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Gone with the Wind
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Gone with the Wind
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  • Already Atlanta was full of refugees from east Tennessee, and the town had heard firsthand stories from them of what suffering they had gone through.
  • So you didn’t refugee to Macon! I heard that Miss Pitty had retreated and, of course, I thought you had gone too.
  • These refugees cried out to see Pennsylvania one solid sheet of flame, and even the gentlest of old ladies wore expressions of grim pleasure.
  • You see, she—well, she can’t refugee just now.
  • As they fell back down the valley, an army of refugees fell back before them.
  • The town was crowded with soldiers, swamped with wounded, jammed with refugees, and this one line was inadequate for the crying needs of the stricken city.
  • With this backwash of wounded bearing conflicting reports and the increase of frightened refugees crowding into the already crowded town, Atlanta was in an uproar.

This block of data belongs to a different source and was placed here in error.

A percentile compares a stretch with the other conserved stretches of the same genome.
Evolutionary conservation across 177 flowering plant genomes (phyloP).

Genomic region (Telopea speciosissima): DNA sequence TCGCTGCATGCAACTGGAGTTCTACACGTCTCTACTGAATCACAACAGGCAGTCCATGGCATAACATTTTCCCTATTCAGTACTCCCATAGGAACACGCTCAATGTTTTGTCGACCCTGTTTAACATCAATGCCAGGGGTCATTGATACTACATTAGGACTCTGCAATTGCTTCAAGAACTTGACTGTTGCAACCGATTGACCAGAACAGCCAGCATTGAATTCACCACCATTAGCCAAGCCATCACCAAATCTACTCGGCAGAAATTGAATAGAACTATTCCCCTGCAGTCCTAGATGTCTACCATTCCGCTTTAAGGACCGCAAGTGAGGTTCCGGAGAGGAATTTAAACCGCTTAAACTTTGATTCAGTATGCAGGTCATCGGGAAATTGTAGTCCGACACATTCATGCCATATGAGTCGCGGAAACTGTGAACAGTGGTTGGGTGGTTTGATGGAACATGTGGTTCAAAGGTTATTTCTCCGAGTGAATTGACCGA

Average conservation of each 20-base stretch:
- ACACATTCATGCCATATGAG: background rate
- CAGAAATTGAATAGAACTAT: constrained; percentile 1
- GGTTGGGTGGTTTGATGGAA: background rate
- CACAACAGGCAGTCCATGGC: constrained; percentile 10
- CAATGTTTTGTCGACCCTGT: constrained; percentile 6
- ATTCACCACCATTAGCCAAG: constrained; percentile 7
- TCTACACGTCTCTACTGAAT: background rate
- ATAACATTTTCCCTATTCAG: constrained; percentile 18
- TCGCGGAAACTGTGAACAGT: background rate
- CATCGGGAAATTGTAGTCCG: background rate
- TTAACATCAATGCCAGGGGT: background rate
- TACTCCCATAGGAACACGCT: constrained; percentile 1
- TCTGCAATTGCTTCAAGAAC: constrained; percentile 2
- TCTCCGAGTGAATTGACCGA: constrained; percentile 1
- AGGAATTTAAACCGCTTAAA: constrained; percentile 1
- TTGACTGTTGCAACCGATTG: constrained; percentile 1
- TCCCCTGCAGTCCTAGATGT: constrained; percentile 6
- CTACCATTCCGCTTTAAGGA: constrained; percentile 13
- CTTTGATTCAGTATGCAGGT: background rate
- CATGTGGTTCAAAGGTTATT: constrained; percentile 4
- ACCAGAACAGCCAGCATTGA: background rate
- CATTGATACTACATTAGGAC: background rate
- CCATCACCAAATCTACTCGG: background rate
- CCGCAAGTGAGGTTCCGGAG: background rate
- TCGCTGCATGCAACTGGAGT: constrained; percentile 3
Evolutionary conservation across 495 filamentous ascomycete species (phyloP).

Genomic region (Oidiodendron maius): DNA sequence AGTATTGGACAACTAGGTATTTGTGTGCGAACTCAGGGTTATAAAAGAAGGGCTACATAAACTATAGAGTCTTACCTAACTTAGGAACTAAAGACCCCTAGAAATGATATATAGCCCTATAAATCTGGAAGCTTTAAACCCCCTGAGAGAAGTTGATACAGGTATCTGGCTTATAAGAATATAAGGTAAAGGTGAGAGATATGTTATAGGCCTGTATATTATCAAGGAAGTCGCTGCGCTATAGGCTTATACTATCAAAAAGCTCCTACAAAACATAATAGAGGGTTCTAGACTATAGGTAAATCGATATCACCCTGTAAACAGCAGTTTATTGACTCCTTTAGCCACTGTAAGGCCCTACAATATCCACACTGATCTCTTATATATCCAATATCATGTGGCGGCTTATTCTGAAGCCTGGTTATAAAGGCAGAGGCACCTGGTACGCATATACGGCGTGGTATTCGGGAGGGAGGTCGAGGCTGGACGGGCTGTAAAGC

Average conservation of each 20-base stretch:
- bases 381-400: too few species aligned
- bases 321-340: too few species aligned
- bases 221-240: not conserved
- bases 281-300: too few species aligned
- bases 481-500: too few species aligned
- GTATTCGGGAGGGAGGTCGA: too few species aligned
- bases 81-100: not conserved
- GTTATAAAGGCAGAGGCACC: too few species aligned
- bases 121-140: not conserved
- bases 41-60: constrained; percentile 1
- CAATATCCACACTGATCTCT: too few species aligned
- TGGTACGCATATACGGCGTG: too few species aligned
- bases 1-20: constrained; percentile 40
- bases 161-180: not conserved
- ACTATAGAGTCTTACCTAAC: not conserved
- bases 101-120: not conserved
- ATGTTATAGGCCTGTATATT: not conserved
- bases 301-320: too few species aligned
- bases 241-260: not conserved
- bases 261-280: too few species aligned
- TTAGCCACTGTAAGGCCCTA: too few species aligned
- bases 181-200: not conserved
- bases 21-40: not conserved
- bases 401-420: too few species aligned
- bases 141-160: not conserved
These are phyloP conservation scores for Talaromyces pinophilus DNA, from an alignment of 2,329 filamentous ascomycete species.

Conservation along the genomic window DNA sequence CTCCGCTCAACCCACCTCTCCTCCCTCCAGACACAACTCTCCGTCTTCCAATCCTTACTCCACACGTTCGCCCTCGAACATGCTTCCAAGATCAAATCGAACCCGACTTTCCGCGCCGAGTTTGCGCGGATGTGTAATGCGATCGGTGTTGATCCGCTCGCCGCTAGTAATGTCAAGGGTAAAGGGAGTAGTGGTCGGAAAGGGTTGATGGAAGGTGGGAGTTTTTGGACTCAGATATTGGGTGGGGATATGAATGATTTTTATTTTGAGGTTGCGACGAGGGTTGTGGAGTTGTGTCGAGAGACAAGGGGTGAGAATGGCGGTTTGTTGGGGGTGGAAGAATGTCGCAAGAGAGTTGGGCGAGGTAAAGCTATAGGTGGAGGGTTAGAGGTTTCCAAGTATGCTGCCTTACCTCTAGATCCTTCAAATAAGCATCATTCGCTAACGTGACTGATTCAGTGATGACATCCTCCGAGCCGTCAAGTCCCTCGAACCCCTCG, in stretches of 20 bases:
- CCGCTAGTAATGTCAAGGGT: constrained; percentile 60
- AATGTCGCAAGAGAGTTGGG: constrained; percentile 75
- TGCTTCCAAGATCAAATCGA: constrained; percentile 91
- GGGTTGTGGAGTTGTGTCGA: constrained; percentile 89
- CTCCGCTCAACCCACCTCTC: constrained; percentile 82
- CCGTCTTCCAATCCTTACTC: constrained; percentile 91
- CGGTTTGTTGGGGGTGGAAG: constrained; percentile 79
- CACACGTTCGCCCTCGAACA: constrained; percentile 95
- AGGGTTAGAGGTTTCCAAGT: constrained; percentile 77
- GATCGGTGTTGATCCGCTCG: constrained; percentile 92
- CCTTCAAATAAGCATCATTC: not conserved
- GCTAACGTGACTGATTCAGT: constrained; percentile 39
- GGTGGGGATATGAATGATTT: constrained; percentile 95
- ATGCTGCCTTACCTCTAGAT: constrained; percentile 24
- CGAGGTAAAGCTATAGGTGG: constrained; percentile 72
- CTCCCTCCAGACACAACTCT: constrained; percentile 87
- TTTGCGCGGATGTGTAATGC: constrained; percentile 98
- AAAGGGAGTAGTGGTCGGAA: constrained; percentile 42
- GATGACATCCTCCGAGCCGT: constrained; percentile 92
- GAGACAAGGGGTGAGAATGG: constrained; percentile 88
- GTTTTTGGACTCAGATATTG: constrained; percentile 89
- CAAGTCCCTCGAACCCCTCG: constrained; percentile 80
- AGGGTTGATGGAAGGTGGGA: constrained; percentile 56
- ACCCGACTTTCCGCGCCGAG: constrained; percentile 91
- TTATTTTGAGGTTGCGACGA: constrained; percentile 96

• Atlanta was crowded with visitors, refugees, families of wounded men in the hospitals, wives and mothers of soldiers fighting at the mountain who wished to be near them in case of wounds.
  • Five miles ahead of the retreating army went the refugees, halting at Resaca, at Calhoun, at Kingston, hoping at each stop to hear that the Yankees had been driven back so they could return to their homes.
  • And Gerald couldn’t possibly refugee out of their way with three sick women.

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  • She was a Tutsi refugee from Rwanda.
  • We’re asking for humanitarian aid to assist and resettle the refugees.

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